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      Early Activation of STAT3 Regulates Reactive Astrogliosis Induced by Diverse Forms of Neurotoxicity

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          Abstract

          Astrogliosis, a cellular response characterized by astrocytic hypertrophy and accumulation of GFAP, is a hallmark of all types of central nervous system (CNS) injuries. Potential signaling mechanisms driving the conversion of astrocytes into “reactive” phenotypes differ with respect to the injury models employed and can be complicated by factors such as disruption of the blood-brain barrier (BBB). As denervation tools, neurotoxicants have the advantage of selective targeting of brain regions and cell types, often with sparing of the BBB. Previously, we found that neuroinflammation and activation of the JAK2-STAT3 pathway in astrocytes precedes up regulation of GFAP in the MPTP mouse model of dopaminergic neurotoxicity. Here we show that multiple mechanistically distinct mouse models of neurotoxicity (MPTP, AMP, METH, MDA, MDMA, KA, TMT) engender the same neuroinflammatory and STAT3 activation responses in specific regions of the brain targeted by each neurotoxicant. The STAT3 effects seen for TMT in the mouse could be generalized to the rat, demonstrating cross-species validity for STAT3 activation. Pharmacological antagonists of the neurotoxic effects blocked neuroinflammatory responses, pSTAT3 tyr705 and GFAP induction, indicating that damage to neuronal targets instigated astrogliosis. Selective deletion of STAT3 from astrocytes in STAT3 conditional knockout mice markedly attenuated MPTP-induced astrogliosis. Monitoring STAT3 translocation in GFAP-positive cells indicated that effects of MPTP, METH and KA on pSTAT3 tyr705 were localized to astrocytes. These findings strongly implicate the STAT3 pathway in astrocytes as a broadly triggered signaling pathway for astrogliosis. We also observed, however, that the acute neuroinflammatory response to the known inflammogen, LPS, can activate STAT3 in CNS tissue without inducing classical signs of astrogliosis. Thus, acute phase neuroinflammatory responses and neurotoxicity-induced astrogliosis both signal through STAT3 but appear to do so through different modules, perhaps localized to different cell types.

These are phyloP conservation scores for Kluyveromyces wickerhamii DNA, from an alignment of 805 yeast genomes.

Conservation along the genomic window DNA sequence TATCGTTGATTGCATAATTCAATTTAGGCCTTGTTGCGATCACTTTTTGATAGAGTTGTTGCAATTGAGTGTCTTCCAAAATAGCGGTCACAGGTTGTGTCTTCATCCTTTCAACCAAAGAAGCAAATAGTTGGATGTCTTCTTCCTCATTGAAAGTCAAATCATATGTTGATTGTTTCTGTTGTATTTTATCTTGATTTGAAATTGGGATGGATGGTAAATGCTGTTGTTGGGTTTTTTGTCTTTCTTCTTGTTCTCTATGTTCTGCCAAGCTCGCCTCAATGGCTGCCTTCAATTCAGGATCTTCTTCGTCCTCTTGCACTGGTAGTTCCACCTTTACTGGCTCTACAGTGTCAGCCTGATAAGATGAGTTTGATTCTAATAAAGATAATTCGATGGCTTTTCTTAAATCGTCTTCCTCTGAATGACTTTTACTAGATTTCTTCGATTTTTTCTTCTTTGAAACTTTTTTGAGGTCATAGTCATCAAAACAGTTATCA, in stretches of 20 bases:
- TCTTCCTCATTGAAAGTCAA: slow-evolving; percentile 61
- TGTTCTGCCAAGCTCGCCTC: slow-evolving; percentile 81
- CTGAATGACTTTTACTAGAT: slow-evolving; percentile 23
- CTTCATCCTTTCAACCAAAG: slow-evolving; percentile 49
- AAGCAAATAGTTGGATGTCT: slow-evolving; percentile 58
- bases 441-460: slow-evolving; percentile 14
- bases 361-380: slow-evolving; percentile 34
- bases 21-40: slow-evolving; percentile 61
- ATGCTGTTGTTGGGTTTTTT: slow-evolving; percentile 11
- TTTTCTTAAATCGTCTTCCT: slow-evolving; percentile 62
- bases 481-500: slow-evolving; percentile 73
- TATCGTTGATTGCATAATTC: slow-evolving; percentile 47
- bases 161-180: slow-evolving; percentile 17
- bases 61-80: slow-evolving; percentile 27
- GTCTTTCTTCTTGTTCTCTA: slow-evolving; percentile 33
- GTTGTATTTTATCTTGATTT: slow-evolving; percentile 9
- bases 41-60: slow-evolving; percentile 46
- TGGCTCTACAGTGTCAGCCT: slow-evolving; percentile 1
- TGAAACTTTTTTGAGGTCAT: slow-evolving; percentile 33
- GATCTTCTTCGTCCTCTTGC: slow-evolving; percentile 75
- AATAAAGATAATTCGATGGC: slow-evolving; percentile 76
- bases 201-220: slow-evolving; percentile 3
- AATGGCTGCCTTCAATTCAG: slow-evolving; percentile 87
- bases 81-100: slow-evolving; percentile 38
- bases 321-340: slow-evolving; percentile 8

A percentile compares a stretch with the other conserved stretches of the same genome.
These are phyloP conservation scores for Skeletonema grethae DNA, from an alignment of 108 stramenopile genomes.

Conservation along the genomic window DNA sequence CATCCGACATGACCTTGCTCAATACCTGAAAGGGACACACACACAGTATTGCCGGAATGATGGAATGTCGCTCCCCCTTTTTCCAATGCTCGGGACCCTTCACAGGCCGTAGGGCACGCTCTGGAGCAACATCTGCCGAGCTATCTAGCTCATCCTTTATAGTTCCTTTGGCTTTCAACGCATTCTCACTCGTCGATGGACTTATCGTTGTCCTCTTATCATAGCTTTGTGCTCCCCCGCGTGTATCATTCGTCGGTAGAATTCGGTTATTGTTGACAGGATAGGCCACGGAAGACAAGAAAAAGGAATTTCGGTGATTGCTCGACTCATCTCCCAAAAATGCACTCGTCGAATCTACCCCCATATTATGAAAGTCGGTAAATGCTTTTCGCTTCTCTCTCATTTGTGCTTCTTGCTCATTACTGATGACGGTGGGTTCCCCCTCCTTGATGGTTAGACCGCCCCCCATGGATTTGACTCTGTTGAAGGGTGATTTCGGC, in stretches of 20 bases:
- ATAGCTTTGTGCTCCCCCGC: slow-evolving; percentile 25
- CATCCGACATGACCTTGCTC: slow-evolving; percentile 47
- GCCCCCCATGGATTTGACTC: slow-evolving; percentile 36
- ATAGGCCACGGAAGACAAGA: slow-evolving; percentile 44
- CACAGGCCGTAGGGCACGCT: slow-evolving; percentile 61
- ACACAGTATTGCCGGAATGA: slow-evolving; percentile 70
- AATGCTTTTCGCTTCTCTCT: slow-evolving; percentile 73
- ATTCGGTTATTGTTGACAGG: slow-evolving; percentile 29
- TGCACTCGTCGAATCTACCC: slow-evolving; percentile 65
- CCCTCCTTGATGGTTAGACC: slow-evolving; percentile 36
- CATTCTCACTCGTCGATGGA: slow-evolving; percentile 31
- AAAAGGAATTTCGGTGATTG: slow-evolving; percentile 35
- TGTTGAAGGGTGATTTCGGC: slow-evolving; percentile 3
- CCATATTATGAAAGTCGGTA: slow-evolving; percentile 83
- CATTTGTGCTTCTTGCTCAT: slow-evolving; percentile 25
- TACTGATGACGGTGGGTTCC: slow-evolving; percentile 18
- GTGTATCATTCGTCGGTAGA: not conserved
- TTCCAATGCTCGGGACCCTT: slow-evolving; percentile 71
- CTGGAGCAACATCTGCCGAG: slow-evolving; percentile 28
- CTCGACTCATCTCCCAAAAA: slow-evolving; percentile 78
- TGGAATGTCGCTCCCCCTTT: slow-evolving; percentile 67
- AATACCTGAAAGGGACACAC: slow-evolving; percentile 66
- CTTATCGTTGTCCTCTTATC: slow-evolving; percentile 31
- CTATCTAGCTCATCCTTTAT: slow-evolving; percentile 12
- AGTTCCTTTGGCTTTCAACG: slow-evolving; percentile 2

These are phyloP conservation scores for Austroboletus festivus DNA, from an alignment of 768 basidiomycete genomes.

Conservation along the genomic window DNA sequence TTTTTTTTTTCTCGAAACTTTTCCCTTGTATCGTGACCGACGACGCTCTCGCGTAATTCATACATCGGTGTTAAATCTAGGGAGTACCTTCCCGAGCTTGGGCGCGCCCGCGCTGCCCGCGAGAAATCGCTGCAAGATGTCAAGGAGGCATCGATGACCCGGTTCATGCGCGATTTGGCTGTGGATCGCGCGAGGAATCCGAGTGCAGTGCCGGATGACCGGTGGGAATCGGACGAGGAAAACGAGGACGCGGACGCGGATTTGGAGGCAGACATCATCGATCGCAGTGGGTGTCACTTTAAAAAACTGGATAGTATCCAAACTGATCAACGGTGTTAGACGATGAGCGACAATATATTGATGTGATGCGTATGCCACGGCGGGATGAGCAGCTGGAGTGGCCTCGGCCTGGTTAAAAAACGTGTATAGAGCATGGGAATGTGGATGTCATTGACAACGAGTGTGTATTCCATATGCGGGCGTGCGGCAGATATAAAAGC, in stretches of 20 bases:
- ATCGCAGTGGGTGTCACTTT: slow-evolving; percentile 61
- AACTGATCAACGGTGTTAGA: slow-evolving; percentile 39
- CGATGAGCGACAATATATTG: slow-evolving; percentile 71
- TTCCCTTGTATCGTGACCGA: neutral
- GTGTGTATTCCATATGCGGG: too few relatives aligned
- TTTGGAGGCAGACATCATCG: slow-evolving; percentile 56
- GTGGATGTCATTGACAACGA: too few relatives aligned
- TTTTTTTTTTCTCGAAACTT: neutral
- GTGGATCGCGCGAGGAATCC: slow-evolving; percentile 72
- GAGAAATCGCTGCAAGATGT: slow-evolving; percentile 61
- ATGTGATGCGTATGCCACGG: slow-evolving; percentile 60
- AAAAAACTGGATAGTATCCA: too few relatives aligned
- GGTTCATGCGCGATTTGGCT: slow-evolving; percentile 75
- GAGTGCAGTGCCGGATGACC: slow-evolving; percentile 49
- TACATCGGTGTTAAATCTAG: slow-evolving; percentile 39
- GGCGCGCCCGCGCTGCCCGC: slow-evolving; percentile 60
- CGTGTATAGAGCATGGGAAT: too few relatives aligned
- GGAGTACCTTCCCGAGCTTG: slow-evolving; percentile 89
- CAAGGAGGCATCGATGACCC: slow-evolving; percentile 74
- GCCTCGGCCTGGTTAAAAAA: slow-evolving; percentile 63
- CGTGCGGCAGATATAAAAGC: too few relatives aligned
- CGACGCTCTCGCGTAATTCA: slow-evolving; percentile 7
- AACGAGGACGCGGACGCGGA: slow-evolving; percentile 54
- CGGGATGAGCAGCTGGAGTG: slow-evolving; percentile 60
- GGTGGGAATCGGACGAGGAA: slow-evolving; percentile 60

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          Most cited references 52

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          Systemic LPS causes chronic neuroinflammation and progressive neurodegeneration.